All of my Virginia Film Festival podcasts can be found on the Charlottesville Podcast Network.
[I was cleaning up some old files and found this short playscript that I wrote way back in 2010. I remember very little about it, but I suspect that it was a writing exercise. This may have been the first thing I wrote when starting down this path of becoming a playwright. It is what it is.]
THE ACCIDENTAL VICTIM
(An office. Two chairs, back to back, face identical desks. NATHAN, a professional looking man in a suit, is on the phone at one desk.)
NATHAN: (on phone) No man, I’m telling you, the Knicks are absolutely gonna take it this year! What? The Bobcats? Are you on crack? (laughing) All right, you are on. You are on! I’ll catch you later.
(Nathan hangs up, but continues chuckling to himself. RORY enters, looking agitated. Rory is in a similar-looking suit, but somehow it just doesn’t hang on him as well. Disheveled is his natural state, but he looks visibly more unruly than what could be expected for an office. He hangs up his coat and sets down his briefcase.)
RORY: Hey, Nathan.
NATHAN: (drawing it out) Roooory! Good morning, man. Heh, do you believe Barnes down in accounts? He says The Bobcats are gonna take the championship this year. I told him he must be on crack!
RORY: I heard. Listen, I’m sorry to be late, but I saw the most amazing thing.
NATHAN: Did you catch the game last night? Did you see Ewing get that free-throw in?
RORY: Yeah. No. I didn’t see the game. But you won’t believe the accident I saw just now from the bus. You know the intersection near the park…
NATHAN: Green Park?
RORY: No, Tower Park. On Central.
NATHAN: By the stadium?
RORY: Like, six blocks away. On Central.
NATHAN: That reminds me, I gotta call Fred about tickets for next week.
RORY: So the bus stops right on 4th Street – you know, the four way stop by the entrance to the park…
NATHAN: Green Park?
RORY: No, Tower.
NATHAN: Near the stadium?
RORY: Not really! Anyway, some asswipe pulls around the bus and goes right into the intersection just as some other dickhead comes from the right…
NATHAN: Are you just getting here?
RORY: What? No, I’ve been here.
NATHAN: Tony came by about ten minutes ago, looking for you. Said he thought you’d be here at 9:00.
RORY: Well, I was late. There was this accident down by the park.
NATHAN: (starts to ask a question)
RORY: Tower Park! These two cars smack right into each other. I saw the whole thing from the bus. The car coming from the right just smashes into this a-hole who was trying to drive around the bus. Pushed his ass all the way across the intersection. People were jumping out of the way, there were pieces of metal and shit flying all over the place. I actually saw the face of the guy who got hit. He put his hands up, like this, and I could see him yelling “Fuuuuuuuuuuuuuuuuuuuuuuuuu….!”
(Nathan just stares at Rory for several beats. Rory looks back in anticipation, waiting for some kind of reaction. Finally…)
NATHAN: I gotta go see Fred. See if he can get some tickets for next week. You wanna come to the game?
NATHAN: (exiting) Hey, Tony was looking for you.
(Nathan exits. The scene changes. The two chairs are pushed together. Rory is now back on the bus, on his way home from work, clutching his coat and briefcase, gazing out the window. Enter HOWARD, a fellow passenger so unkempt that he makes Rory look like Prince Charles. He’s probably crazy.)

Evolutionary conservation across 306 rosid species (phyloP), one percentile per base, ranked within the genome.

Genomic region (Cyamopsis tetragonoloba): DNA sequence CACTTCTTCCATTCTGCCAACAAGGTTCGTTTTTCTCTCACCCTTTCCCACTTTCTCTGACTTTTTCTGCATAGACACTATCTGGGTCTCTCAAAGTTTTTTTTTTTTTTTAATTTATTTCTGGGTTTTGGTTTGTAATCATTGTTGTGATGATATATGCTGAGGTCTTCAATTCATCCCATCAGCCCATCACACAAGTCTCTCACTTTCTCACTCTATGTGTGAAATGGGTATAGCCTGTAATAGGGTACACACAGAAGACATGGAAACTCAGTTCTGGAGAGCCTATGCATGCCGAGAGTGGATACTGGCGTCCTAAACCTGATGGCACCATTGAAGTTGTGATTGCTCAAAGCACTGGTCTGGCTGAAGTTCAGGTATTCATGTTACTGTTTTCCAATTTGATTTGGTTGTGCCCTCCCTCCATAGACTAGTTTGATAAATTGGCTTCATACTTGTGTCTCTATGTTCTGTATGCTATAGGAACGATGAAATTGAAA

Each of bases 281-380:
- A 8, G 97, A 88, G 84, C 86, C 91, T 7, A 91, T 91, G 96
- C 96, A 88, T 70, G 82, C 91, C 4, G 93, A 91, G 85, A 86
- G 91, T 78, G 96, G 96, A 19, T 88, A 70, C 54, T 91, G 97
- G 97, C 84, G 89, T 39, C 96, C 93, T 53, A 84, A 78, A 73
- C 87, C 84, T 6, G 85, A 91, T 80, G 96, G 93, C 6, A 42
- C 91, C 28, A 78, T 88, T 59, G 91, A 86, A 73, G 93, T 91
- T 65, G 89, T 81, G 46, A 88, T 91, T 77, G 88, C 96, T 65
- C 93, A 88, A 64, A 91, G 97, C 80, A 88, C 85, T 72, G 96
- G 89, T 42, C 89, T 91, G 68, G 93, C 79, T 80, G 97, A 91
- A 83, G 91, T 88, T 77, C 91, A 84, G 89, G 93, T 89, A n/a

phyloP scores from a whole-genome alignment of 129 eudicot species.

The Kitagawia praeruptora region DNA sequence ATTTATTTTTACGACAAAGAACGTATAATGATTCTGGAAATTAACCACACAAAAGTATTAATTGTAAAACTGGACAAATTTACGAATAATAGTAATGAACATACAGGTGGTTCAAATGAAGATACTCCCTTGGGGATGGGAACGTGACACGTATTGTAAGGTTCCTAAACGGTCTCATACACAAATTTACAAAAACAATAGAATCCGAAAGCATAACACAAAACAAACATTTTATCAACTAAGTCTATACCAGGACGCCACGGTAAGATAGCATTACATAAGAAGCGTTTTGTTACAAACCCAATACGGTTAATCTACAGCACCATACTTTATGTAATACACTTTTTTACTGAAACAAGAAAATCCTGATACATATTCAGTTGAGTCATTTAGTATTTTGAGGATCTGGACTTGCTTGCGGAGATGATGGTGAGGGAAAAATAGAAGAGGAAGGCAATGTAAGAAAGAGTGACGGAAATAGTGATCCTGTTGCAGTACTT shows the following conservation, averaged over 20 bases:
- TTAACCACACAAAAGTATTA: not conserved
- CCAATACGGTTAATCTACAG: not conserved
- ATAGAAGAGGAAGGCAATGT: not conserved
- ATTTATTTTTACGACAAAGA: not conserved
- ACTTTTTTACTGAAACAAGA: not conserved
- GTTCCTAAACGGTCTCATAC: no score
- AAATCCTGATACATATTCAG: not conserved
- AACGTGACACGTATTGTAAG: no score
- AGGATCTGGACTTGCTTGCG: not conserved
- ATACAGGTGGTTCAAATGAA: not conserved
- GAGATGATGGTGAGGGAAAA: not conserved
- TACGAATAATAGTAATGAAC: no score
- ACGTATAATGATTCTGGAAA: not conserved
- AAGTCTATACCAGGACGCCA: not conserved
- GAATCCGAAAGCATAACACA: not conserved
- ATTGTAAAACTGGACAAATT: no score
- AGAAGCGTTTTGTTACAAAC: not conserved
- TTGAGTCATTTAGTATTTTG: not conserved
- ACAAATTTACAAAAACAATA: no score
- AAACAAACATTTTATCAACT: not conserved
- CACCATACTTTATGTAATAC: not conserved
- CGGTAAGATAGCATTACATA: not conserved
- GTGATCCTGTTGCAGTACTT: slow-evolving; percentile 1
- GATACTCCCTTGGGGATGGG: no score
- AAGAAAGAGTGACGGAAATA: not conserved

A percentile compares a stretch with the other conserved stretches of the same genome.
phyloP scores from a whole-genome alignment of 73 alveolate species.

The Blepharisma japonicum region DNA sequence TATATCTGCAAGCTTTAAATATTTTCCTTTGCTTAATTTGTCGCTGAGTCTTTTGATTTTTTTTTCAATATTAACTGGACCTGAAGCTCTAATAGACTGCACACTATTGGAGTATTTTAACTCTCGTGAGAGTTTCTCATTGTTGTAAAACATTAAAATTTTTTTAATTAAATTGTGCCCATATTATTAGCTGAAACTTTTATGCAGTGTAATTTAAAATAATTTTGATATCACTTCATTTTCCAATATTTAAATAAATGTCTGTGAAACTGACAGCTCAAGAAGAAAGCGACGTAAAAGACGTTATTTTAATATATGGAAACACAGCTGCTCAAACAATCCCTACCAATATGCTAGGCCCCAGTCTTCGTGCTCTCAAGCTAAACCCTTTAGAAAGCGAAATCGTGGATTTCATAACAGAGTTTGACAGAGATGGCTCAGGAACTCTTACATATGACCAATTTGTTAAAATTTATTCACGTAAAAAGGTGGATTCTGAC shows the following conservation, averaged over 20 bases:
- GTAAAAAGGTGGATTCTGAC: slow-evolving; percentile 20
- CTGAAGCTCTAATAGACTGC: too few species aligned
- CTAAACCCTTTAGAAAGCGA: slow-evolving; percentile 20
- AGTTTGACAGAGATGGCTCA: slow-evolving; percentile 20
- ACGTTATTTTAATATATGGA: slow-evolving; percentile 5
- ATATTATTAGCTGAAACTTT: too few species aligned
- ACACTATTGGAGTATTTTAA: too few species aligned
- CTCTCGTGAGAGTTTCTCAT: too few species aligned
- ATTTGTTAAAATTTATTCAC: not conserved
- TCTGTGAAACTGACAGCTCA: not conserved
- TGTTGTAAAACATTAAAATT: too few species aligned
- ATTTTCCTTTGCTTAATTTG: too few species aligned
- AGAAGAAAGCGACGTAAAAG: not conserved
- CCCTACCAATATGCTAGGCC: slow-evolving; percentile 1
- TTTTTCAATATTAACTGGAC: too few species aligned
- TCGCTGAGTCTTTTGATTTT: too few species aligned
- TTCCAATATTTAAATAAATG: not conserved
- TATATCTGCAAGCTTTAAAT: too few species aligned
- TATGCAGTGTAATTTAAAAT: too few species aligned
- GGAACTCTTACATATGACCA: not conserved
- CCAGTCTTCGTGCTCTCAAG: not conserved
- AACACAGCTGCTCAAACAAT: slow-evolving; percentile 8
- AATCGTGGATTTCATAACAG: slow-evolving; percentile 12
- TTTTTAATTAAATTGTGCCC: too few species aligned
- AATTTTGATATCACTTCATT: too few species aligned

HOWARD: (pointing to the empty chair next to Rory) This seat taken?
RORY: Uh, no. Go ahead.
(Rory makes room for Howard, who sits down. Rory looks a little distressed. He smiles and nods at his new traveling companion. Howard just glares straight ahead.)
RORY: (looking out the window) Oh, hey, look, they cleaned up after the accident this morning.
(HOWARD says nothing)
RORY: Geez, this morning on my way in, this asshole tries to pass the bus at this light. He roars out into the intersection and just gets smacked by this numbnut coming the other way.
HOWARD: Are you from the agency?
RORY: What now?
HOWARD: Have you been reading my journals?
HOWARD: I have seen the angels, and they serve coffee to you.
RORY: (really struggling with something to say) I like coffee.
HOWARD: What happened?
HOWARD: The accident. The two cars.
RORY: Oh! Really? Well, so this asshole goes into the intersection, and this other car just smashes into him and pushes him across the street. People are jumping out of the way, there’s metal scraping and shit flying everywhere, and I can see the guy in the car. He puts his hands up and he’s yelling…
(Rory pauses, looks around, then raises his hands and lowers his voice a bit)
(Howard, who has been watching Rory this whole time, raises his own hands and begins yelling)
(Rory stops, mortified, then tries to shush Howard)
RORY: Ah, this is my stop!
(Rory clambers over Howard and beats an exit. Howard is still going.)
HOWARD: …uuuuuuuuuuuuuuuuuuuuuuuuuuuuuuuuuuuuuuuuuuuuuuuuuck! Ladies and gentlemen, I have seen the devil, and he carries a briefcase!
(Scene change. Rory’s house. He drags himself in, clearly exhausted, and drops his coat and briefcase onto a chair. Enter his wife, MARGO.)
RORY: Hey, hon’.
MARGO: I expected you home.
RORY: I know, I had to get off the bus. There was this crazy person.
MARGO: Your sister called. She wants to know if you’re still going to your parent’s anniversary party next week.
RORY: What? Yes, I already told her we’ll be there. Christ!
MARGO: Rory, please don’t swear like that.